June 20, 2018

Arlington Cemetery Reaching Capacity

Arlington

Morning Coffee is a robust blend of links to news around the internet concerning the Naval Air Station Patuxent River Morning Coffee logoeconomic community. The opinions expressed here do not reflect opinions of the Leader’s owners or staff.

At the current rate of 7,000 a year, Arlington Cemetery will be completely full in 25 years, reports The New York Times. More that 420,000 veterans and their relatives are buried in the national cemetery.

China is developing next-gen nuclear weapons — averaging five blast-simulation tests a month — at a much faster rate than the US, which conducts similar tests less than once a month, reports Politico, which notes the story is from its content partnership with South China Morning Post.

A Politico investigation finds the US government was aware of China’s strategy of using private investors to buy American technology. The six-month investigation found the committee charged with protecting US technology from foreign governments hasn’t the mandate or resources to do the job.

The US defers a new sanctions push against North Korea aimed at reviving a summit between President Donald Trump and North Korean leader Kim Jong Un, reports The Wall Street Journal.

Military Times reports the Senate Armed Services Committee included bipartisan proposals to fix juvenile justice on military installations and protect student victims at Pentagon-run schools in DoD’s annual authorization bill.

C4ISRnet reports Europe’s first medium-altitude, long-endurance drone used satellite navigation. Moving beyond line-of-sight navigation and reliance on a European satellite is important to the European group of manufacturers building the Piaggio P.1HH. The drone flew out of Trapani airport in Sicily and used data links provided by a European satellite, reports Defense, a contentious issue between the UK and the EU.

Washington Technology is calling for fast-growing small business contractors to compete for their 2018 Washington Technology Fast 50. Fill out an application here.

Starting June 4, people can apply to purchase one of the 8,000 M1911 pistols the US Army is making available for civilian purchase this year, reports Stars and Stripes. The pistol was the Army’s weapon of choice for 80 years, from World War I through Operation Desert Storm. This is the first time they will be sold on the civilian market. The Army is expected to save about $5,000 per year in storage fees as a result of the sale.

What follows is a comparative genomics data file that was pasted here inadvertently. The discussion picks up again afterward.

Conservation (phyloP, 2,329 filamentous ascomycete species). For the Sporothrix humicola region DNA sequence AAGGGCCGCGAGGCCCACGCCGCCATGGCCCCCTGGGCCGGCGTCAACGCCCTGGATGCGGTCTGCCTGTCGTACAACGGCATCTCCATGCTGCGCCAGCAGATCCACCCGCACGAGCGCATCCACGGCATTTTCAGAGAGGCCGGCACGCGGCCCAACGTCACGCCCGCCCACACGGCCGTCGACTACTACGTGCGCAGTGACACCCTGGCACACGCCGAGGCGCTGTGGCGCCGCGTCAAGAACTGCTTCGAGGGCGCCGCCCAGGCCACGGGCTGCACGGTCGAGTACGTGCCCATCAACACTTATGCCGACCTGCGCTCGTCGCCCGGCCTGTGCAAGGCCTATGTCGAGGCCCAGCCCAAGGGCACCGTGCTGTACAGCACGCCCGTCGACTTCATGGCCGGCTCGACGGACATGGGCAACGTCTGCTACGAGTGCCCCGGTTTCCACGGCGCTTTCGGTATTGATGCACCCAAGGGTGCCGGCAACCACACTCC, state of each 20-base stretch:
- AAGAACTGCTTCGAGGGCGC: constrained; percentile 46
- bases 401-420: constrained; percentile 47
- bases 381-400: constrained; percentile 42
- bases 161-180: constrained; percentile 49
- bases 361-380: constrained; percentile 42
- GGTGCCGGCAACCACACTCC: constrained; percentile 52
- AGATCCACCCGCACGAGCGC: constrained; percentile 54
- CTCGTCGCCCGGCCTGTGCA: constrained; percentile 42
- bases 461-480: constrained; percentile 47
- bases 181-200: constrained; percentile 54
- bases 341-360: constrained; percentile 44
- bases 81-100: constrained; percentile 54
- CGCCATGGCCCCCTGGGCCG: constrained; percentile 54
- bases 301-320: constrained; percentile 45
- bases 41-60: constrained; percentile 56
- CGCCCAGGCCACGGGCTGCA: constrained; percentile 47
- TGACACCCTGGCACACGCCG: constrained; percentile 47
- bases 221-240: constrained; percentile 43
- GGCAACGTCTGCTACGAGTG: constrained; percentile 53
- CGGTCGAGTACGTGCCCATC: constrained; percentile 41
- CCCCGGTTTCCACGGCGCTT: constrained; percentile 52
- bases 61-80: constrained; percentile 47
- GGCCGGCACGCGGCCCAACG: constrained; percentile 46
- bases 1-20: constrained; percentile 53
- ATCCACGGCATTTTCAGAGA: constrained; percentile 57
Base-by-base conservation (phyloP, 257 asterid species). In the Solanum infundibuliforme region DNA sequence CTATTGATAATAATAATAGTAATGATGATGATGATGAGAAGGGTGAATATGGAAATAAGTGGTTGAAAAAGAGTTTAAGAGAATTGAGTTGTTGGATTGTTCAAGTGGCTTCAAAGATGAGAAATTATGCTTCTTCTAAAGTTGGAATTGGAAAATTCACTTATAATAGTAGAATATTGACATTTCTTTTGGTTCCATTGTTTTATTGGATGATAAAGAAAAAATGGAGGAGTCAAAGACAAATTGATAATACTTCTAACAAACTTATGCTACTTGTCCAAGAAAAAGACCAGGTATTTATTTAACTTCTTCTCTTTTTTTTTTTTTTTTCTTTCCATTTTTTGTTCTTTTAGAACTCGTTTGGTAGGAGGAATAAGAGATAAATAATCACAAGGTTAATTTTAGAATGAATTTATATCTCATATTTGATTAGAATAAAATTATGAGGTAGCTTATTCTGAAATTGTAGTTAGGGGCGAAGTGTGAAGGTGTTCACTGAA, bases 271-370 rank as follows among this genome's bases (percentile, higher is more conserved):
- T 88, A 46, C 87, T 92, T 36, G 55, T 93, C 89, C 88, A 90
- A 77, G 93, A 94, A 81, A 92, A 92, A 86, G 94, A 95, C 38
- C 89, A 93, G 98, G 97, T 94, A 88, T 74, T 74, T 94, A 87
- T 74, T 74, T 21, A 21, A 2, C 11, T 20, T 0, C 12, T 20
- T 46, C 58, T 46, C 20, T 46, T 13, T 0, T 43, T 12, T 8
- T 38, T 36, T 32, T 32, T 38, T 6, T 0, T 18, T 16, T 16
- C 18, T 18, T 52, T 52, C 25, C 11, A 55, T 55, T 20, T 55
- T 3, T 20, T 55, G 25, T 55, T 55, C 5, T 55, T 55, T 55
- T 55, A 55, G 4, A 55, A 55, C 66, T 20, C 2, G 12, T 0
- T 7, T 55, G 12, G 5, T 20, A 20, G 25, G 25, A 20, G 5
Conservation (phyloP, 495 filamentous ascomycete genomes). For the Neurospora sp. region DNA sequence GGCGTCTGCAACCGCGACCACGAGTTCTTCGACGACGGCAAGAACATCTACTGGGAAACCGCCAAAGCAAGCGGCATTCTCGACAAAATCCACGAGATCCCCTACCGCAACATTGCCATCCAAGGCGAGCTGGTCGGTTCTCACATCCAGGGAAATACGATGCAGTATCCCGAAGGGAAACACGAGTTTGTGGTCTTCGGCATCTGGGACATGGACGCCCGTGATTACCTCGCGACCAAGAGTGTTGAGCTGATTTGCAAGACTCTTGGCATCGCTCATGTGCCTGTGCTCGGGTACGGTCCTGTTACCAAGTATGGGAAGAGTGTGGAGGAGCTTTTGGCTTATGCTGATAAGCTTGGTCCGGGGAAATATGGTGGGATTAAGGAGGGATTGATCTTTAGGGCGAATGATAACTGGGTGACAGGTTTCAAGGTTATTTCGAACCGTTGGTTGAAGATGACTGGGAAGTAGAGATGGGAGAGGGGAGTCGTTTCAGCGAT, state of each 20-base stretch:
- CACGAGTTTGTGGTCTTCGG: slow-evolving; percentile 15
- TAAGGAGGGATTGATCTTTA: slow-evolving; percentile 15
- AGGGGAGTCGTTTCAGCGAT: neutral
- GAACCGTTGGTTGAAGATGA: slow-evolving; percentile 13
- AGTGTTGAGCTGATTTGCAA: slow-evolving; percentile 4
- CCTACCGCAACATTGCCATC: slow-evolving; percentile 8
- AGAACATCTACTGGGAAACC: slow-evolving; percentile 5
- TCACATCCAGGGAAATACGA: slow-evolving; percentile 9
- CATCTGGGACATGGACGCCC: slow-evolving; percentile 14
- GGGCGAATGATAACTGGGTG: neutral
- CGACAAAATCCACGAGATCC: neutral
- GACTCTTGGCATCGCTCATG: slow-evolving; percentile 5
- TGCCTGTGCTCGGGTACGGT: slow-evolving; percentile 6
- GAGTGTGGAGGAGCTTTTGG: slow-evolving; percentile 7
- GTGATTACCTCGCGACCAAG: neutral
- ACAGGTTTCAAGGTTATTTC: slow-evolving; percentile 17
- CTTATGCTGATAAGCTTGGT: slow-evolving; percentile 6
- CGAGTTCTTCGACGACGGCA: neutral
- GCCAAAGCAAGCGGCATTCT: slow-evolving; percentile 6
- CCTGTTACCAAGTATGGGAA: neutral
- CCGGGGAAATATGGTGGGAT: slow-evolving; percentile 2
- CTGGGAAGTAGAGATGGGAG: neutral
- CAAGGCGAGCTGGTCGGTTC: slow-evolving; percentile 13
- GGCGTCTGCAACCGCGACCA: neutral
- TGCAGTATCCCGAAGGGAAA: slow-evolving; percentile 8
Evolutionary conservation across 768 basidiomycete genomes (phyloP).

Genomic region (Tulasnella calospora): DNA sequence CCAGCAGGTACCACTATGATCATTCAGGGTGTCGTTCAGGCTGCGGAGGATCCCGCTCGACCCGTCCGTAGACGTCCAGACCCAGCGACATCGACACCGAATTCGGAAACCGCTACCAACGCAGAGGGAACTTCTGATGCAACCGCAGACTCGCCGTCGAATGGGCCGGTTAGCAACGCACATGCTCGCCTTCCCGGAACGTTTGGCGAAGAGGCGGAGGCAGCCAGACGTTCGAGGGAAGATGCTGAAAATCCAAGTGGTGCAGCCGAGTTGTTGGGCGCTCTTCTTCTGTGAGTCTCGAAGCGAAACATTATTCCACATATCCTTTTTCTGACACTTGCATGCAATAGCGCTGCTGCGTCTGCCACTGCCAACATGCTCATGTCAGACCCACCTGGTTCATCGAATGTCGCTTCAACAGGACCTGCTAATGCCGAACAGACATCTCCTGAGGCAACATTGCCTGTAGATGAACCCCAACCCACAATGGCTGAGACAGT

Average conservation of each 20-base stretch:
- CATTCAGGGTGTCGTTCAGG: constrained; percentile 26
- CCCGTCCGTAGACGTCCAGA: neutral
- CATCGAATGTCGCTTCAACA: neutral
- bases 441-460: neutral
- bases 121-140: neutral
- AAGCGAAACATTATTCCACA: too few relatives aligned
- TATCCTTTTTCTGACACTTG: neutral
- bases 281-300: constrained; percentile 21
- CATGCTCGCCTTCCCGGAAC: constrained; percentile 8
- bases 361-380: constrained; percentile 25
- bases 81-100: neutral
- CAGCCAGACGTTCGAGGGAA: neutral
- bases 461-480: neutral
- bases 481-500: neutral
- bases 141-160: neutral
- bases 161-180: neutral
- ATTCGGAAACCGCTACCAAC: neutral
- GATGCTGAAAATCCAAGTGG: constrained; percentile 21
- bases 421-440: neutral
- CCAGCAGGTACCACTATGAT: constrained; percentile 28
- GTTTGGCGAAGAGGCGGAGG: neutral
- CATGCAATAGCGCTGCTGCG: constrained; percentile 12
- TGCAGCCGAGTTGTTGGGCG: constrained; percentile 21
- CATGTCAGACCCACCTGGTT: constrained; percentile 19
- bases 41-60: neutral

The officer in charge of the John S. McCain when it collided with the oil tanker Alnic MC pleaded guilty to dereliction of duty and was sentenced to to a letter of reprimand and forfeiture of $2,000 per month for three months from his base pay of $9,009 per month. “Don’t be the eleventh casualty of McCain,” Navy judge advocate Capt. Charles Purnell told Cmdr. Alfredo J. Sanchez. “You still have a lot to contribute.”

As Memorial weekend approached, Fort Bragg added 12 more special op fatalities to the US Army Special Operations Command Memorial Wall, including the four soldiers who died in Niger earlier this year, reports The Fayetteville Observer. The wall holds the names of 1,218 soldiers from Special Forces, civil affairs, psychological operations, Rangers, and other special operations units since World War II. “Neither the words nor the deeds of the living can adequately honor the actions and commitment of those who gave the last full measure of devotion for the nation,” Lt. Gen. Kenneth E. Tovo said.

Contracts:

CGI Federal Inc., Fairfax, Virginia, was awarded a $31,625,285 modification (P00035) to contract W911S0-15-C-0004 for US Army Training and Doctrine Command G2 operational and environment core functions support services. Work will be performed in Fort Eustis, Virginia, with an estimated completion date of May 31, 2020. Fiscal 2018 operations and maintenance Army funds in the amount of $23,888,389 were obligated at the time of the award. US Army Mission and Installation Contracting Command, Fort Eustis, Virginia, is the contracting activity.

Leidos Inc., Reston, Virginia, is awarded a maximum $28,511,148 indefinite-delivery/indefinite-quantity contract with cost-plus-fixed-fee task orders for research support services at the Naval Submarine Medical Research Laboratory in Groton, Connecticut. Work will be performed in Groton, Connecticut, and is expected to be completed as of May 31, 2023.  Fiscal 2018 research, development, testing and evaluation funds in the amount of $265,000 will be obligated on task orders immediately upon award and will not expire at the end of the current fiscal year. This contract was competitively procured via the Federal Business Opportunities website, with one offer received.  The Naval Medical Logistics Command, Fort Detrick, Maryland, is the contracting activity (N62645-18-D-5049).

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